On March 7, 2020, three Call of Duty League casters sat a few feet away from each other, no masks in sight. They were running through the pregame show before the Los Angeles Home Series, a Home Series that turned out to be the final LAN of the CDL’s inaugural 2020 season. As they mentioned Warzone, a new Call of Duty mode set to come out on March 10, the chat filled up with the question: “What’s Warzone?”
Although the event happened just over a year ago, it feels like another era.
Live esports events capture a special energy, one that Activision Blizzard was banking on as they embarked on the goal to change how esports leagues operate. Now, with the CDL announcing that LAN events are finally returning soon following a year of online play, the question becomes: Can the CDL pick up where they left off?
In all, the CDL was able to host four events before the COVID-19 pandemic led to a global shutdown: Launch Weekend in Minneapolis, the London Home Series, the Atlanta Home Series and the LA Home Series. Although there were questions swirling around the league’s structure as it shifted from the open Call of Duty World League, in which any COD team could qualify to compete, to the closed franchised Call of Duty League and from Twitch to YouTube, in general, these events all went well.
In Minneapolis, former members of OpTic’s Green Wall showed their allegiance followed Hector “H3CZ” Rodriguez to the Chicago Huntsmen, not to OpTic LA. Photo: Call of Duty League
In Atlanta, the hometown FaZe welcomed the crowd with a row of high fives. Photo: Call of Duty League
In London, a packed crowd got ready for a marquee matchup between the Chicago Huntsmen and Dallas Empire. Photo: Call of Duty League
The Dallas Empire celebrated after winning the team’s first Home Series of the year in LA, a precursor to the success the team would eventually find in the championship later in the year. Photo: Call of Duty League
Moments like this one, a group hug unhindered by thoughts of social distancing after a triumph, encapsulate so much of what was missing throughout this past year. Photo: Call of Duty League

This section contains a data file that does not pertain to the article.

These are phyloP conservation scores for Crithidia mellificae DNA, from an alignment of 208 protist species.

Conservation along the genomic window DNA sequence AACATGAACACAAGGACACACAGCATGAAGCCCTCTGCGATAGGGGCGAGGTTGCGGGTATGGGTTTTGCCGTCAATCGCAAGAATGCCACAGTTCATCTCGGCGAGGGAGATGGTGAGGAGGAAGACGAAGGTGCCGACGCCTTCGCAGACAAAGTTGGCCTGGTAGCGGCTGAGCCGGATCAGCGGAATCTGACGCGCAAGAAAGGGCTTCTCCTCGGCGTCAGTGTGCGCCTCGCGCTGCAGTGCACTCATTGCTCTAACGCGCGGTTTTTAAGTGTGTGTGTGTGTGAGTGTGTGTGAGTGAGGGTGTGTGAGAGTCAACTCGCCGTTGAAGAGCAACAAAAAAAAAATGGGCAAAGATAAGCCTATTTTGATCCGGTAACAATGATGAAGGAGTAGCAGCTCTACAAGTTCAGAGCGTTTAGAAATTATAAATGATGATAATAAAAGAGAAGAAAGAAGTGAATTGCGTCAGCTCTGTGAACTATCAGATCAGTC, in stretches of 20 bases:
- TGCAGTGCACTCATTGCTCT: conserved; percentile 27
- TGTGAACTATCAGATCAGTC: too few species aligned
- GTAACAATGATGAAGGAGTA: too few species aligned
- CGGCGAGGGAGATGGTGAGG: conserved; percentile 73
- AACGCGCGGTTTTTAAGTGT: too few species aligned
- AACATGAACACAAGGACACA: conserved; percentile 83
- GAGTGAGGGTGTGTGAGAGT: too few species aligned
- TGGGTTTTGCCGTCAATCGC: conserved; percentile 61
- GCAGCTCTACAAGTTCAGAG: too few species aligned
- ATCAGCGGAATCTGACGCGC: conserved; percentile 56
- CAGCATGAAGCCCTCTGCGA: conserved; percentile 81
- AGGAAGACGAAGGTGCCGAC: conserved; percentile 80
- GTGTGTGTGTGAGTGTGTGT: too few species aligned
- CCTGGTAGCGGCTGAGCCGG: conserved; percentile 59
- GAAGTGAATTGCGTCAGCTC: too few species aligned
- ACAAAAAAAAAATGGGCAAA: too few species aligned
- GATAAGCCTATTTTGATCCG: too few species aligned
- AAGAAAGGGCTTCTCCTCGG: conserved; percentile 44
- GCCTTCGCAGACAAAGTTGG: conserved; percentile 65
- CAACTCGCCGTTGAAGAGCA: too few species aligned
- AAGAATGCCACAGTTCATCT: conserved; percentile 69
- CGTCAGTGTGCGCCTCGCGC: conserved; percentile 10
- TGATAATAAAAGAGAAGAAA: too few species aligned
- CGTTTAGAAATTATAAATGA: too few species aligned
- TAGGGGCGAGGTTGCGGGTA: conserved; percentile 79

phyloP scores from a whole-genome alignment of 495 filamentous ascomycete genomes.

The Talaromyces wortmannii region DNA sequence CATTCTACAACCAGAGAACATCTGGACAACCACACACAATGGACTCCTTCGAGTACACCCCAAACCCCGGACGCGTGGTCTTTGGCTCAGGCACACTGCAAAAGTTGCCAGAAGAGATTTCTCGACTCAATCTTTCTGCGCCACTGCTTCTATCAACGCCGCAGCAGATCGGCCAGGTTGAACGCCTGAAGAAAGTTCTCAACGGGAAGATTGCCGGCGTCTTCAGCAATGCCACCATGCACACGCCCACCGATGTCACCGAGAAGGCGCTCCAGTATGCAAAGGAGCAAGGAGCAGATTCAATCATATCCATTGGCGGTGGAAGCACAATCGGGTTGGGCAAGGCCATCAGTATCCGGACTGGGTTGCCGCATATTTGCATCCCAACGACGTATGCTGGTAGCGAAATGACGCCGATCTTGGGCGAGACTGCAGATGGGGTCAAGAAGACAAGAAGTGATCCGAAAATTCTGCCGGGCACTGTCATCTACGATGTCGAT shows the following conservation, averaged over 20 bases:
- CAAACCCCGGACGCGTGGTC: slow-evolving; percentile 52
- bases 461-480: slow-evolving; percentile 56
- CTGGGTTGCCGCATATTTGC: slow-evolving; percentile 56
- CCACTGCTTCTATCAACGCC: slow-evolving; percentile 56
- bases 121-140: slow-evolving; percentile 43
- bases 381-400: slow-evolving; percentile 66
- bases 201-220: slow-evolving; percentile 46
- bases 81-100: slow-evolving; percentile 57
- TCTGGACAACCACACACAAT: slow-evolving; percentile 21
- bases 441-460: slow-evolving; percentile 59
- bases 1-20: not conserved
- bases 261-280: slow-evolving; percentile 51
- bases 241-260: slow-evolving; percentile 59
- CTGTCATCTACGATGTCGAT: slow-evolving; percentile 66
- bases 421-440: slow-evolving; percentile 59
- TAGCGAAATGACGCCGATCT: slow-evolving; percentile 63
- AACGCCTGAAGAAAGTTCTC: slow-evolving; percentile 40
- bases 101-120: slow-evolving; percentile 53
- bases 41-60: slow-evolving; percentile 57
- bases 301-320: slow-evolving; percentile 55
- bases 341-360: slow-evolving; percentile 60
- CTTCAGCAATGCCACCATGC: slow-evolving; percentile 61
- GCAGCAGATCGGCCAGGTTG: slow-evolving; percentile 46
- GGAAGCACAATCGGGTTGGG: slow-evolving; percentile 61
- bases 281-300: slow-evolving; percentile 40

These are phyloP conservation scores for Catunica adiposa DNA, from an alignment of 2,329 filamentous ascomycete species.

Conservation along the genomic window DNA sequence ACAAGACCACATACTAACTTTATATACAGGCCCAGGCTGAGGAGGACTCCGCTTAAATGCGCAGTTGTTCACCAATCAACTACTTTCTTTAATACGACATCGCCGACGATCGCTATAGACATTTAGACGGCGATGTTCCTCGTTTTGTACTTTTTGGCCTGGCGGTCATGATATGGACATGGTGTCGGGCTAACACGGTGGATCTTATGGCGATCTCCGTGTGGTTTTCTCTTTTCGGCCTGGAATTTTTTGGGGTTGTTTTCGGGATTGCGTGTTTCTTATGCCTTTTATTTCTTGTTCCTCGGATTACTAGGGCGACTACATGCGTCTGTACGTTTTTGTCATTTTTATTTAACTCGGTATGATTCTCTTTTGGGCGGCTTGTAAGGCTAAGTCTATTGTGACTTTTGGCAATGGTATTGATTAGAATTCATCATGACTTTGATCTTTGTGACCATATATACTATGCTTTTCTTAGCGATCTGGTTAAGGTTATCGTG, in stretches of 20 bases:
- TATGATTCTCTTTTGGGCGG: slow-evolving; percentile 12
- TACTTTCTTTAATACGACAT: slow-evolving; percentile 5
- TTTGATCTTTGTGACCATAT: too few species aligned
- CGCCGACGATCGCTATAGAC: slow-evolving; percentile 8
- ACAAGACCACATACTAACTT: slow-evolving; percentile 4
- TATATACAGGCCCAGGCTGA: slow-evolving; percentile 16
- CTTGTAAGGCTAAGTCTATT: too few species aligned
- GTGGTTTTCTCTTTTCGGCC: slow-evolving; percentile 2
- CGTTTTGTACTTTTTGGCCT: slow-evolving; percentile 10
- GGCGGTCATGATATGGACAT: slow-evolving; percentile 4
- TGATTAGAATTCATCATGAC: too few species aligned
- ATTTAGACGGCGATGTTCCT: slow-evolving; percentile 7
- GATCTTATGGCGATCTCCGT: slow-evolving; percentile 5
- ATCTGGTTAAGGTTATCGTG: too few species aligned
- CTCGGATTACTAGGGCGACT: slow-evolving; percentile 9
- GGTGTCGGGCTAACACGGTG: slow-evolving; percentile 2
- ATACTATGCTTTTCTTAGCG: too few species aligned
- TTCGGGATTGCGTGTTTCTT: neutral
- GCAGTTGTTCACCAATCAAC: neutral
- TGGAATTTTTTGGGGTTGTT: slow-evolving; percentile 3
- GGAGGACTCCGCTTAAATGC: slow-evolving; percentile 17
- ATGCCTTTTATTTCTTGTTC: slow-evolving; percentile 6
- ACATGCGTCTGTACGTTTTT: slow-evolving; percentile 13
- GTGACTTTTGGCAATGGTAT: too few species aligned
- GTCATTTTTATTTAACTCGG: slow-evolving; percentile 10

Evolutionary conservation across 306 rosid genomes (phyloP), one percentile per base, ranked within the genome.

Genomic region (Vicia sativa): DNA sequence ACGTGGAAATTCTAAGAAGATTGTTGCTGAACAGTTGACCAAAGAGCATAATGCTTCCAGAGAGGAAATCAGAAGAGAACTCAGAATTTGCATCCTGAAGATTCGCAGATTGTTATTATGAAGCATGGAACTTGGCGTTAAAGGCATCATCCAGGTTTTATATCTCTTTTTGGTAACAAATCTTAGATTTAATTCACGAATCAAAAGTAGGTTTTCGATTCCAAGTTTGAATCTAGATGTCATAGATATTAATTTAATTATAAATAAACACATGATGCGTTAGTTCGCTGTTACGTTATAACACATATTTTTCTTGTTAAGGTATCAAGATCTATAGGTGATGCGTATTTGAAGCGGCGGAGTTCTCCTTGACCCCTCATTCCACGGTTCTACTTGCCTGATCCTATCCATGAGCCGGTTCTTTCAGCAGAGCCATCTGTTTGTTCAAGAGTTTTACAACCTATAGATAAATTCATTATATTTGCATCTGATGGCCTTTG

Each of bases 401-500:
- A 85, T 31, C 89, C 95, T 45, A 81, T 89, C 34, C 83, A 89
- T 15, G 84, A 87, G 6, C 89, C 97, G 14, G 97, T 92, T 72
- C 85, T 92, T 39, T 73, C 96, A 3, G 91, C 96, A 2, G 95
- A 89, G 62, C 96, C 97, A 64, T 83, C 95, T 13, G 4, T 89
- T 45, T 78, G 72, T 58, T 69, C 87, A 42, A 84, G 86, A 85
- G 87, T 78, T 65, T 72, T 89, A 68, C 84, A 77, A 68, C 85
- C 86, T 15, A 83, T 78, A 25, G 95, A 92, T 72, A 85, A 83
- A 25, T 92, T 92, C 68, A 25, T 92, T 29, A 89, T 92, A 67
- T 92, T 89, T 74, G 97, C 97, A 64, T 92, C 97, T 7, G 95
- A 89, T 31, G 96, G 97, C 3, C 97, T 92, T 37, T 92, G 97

The CDL, and the Overwatch League, were built with LANs in mind. When COVID made them impossible, Activision Blizzard had to scramble to adapt to the new restrictions. Over the past year, the Call of Duty League crowned its first champion in the Dallas Empire, brought back fan favorite Matthew “Nadeshot” Haag with the LA Thieves and saw OpTic return to the hands of H3CZ. Warzone exploded and helped Call of Duty reach 100 million monthly players consistently in 2020.
Back in LA, there was a lot of talk about how the looming pandemic that was already wreaking havoc in Asia and Europe would impact the United States. Just three days after the LA Home Series wrapped up, NBA player Rudy Gobert tested positive, leading the NBA to shut down operations March 11. Every other sports and esports league followed suit as America entered into a complete shutdown for most of the spring.
Los Angeles Lakers player Kyle Kuzma stoped by the broadcast desk during the LA Home Series. The NBA, like the CDL, would shut down a few days later. Photo: Call of Duty League
Over a year later there is a light at the end of the tunnel. As of April 13, 75,000,000 Americans have been fully vaccinated, about 22% of the population. America is vaccinating nearly 4 million people every day and, at its current pace, will reach the 70-85% figure that experts have marked by July.
The CDL’s announcement of the return of LANs is a bit vague as there is still so much up in the air. But the light is getting brighter, businesses are starting to reopen and the hype is growing louder as the days go by.
Lead photo credit: Call of Duty League.